Consumerism has also been associated with the increase of material wealth of the American public, the depersonalization of shopping, and the support of prominent political figures (Bloom, 2001). It has also been defined as a theory that a progressively greater consumption of goods is economically beneficial (Emerald, 2004). Increase in material wealth leads to increase in consumption and lack of consumption restraint is an indication of consumerism (Shehryar, Landry & Arnold, 2001). This gave rise to feelings of guilt, anxiety, frustration and loss of control. This in turn led to massive consumer debts and global resource depletion. It can thus be argued that consumerism, associated with affluence, has detrimental effect on the individual and the society, and has caused economic and moral deterioration.
Consumption is meaningful in today’s culture to the extent that the postmodern world is defined by consumption (Neilson & Paxton, 2010). Household consumption has grown excessively in the last 50 years which is evident from the considerable expansion in the places that consumers can choose to consume. The greed for consumption is responsible for directing human lives through their daily activities and dictating their long-term life goals. Studying the trends in consumer attitudes and opinions and examining the potential resource mobilization skills of the individual organizations making up the organization help in predicting the future of consumerism (Bloom, 2001). However, cultural shifts in the past decades are also responsible for the changes in consumer buying behavior (Shehryar, Landry & Arnold, 2001).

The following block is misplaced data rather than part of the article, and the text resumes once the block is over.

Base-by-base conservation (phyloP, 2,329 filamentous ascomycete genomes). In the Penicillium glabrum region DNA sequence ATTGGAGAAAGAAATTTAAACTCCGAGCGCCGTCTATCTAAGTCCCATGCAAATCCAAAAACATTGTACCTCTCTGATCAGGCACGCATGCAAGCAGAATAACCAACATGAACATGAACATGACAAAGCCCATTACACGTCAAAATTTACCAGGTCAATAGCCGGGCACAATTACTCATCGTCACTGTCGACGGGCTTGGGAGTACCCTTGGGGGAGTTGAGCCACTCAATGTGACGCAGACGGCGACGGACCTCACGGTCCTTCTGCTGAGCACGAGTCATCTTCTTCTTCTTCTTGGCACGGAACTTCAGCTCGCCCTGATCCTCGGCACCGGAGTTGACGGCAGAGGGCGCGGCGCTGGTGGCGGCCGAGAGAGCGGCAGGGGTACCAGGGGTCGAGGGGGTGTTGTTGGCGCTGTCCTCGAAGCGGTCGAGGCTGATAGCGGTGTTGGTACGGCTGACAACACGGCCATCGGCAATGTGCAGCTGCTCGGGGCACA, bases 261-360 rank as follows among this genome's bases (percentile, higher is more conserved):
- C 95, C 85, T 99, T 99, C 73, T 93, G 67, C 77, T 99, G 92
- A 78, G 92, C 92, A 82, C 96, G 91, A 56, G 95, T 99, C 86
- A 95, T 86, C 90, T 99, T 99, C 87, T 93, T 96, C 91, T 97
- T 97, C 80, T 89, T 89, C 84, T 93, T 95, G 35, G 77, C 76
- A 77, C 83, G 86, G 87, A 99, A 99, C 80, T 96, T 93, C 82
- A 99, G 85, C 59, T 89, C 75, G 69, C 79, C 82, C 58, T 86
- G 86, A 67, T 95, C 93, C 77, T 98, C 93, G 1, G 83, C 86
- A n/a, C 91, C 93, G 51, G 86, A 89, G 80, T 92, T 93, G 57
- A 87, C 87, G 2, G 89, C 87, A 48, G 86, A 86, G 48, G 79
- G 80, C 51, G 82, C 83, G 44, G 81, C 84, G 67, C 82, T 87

Demand for non-essential items increased but only the affluent could afford to purchase them (Emerald, 2004). It is not known whether consumerism occurs naturally or spontaneously. However, it was felt that continual promotion and reinforcement could stimulate the desire to purchase the non-essential items. Through the use of